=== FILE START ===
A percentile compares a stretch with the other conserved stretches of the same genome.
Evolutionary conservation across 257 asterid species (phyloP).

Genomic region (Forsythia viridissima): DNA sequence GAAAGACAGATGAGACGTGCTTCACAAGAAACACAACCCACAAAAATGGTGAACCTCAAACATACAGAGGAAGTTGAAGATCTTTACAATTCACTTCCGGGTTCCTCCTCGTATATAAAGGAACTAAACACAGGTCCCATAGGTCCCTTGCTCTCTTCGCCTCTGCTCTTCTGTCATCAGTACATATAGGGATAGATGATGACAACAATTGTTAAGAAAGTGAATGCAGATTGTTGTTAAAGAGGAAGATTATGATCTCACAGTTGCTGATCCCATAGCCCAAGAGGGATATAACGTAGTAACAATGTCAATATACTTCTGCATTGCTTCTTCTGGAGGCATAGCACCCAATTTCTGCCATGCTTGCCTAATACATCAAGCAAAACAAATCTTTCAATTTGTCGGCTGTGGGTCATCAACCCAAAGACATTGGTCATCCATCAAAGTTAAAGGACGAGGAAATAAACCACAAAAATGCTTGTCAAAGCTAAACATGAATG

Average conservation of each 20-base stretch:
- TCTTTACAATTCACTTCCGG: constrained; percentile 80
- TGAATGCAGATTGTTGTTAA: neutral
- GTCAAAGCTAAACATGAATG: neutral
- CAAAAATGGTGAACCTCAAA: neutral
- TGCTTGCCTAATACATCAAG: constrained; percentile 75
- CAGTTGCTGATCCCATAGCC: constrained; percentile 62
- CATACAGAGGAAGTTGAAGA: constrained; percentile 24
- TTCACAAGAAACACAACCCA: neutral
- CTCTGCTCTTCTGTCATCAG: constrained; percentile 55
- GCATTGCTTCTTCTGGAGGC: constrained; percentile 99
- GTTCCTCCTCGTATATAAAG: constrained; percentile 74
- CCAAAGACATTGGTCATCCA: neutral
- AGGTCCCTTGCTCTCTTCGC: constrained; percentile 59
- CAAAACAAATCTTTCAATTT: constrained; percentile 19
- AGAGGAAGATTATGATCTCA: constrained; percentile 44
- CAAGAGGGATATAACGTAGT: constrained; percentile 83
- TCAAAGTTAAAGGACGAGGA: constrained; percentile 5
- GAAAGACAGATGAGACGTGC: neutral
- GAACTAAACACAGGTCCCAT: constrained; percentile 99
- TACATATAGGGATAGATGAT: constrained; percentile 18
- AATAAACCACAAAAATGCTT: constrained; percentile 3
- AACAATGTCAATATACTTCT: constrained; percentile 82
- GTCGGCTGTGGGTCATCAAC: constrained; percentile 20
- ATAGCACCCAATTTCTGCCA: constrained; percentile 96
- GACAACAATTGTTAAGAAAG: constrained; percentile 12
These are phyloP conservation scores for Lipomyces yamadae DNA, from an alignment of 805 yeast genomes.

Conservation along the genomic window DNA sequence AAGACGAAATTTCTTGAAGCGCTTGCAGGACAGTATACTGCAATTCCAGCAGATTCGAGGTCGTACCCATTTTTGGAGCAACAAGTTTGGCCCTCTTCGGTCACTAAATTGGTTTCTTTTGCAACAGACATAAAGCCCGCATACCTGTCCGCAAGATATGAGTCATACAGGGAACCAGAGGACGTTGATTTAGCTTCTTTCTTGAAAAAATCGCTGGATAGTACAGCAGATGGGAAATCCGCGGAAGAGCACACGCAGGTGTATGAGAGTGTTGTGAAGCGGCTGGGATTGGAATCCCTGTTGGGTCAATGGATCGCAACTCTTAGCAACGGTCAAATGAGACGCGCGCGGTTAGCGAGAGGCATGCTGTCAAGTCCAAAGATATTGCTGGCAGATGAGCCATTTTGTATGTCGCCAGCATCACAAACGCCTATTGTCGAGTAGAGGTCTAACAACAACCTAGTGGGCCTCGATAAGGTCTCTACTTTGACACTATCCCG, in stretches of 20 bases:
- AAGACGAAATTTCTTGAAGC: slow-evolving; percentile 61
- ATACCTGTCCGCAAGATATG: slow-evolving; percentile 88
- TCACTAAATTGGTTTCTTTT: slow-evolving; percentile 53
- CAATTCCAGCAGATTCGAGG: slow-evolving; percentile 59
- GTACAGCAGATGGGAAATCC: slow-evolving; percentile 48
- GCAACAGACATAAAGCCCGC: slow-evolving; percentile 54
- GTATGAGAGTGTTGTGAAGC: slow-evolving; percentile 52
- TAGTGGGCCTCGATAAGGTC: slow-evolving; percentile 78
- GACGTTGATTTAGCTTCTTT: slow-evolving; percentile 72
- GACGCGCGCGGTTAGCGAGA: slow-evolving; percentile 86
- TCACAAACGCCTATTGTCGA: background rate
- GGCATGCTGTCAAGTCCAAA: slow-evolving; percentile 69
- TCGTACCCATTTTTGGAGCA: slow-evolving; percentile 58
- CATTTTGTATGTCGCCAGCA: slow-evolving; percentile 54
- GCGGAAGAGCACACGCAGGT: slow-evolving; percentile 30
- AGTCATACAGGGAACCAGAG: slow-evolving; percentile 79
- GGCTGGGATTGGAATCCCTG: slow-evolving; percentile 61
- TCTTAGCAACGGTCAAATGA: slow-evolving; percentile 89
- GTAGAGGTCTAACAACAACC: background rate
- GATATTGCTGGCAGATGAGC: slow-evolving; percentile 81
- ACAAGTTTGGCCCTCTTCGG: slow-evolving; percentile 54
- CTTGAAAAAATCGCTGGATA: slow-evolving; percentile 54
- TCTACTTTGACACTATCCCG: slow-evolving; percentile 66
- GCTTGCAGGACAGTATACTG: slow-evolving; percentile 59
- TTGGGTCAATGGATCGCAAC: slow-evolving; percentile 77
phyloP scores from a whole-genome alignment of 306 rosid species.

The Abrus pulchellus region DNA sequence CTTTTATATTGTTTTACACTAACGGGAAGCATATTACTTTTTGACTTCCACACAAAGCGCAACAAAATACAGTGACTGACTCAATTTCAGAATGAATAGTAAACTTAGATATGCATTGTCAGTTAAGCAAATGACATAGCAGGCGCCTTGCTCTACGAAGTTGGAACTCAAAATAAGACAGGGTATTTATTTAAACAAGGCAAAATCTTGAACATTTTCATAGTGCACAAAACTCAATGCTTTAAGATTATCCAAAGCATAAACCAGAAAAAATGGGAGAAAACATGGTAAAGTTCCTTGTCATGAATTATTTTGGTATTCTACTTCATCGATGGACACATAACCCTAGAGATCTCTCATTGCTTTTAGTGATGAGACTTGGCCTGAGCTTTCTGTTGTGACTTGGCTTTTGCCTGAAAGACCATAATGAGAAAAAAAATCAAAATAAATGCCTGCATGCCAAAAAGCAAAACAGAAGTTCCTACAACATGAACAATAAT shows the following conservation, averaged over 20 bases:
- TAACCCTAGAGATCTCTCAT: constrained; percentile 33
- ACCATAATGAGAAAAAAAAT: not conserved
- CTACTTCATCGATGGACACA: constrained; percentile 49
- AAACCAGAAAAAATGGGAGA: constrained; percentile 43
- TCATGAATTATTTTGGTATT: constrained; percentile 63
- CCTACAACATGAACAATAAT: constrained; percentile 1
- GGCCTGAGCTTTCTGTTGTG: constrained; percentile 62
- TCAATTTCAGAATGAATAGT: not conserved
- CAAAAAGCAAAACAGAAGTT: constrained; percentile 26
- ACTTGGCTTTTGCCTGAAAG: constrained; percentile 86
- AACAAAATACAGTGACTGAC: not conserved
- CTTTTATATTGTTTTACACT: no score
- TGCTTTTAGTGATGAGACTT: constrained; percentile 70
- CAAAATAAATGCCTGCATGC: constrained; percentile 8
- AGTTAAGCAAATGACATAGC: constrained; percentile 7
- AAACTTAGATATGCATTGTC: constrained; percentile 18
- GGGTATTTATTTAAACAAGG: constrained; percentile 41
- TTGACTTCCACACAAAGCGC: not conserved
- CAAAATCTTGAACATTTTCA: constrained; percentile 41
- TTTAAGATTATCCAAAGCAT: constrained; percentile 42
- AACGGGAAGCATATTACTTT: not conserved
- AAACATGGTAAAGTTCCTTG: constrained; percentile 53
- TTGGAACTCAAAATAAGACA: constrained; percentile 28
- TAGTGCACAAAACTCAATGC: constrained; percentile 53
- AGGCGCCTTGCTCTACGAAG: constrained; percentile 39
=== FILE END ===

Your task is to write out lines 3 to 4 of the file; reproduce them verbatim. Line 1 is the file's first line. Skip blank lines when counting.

Genomic region (Forsythia viridissima): DNA sequence GAAAGACAGATGAGACGTGCTTCACAAGAAACACAACCCACAAAAATGGTGAACCTCAAACATACAGAGGAAGTTGAAGATCTTTACAATTCACTTCCGGGTTCCTCCTCGTATATAAAGGAACTAAACACAGGTCCCATAGGTCCCTTGCTCTCTTCGCCTCTGCTCTTCTGTCATCAGTACATATAGGGATAGATGATGACAACAATTGTTAAGAAAGTGAATGCAGATTGTTGTTAAAGAGGAAGATTATGATCTCACAGTTGCTGATCCCATAGCCCAAGAGGGATATAACGTAGTAACAATGTCAATATACTTCTGCATTGCTTCTTCTGGAGGCATAGCACCCAATTTCTGCCATGCTTGCCTAATACATCAAGCAAAACAAATCTTTCAATTTGTCGGCTGTGGGTCATCAACCCAAAGACATTGGTCATCCATCAAAGTTAAAGGACGAGGAAATAAACCACAAAAATGCTTGTCAAAGCTAAACATGAATG

Average conservation of each 20-base stretch: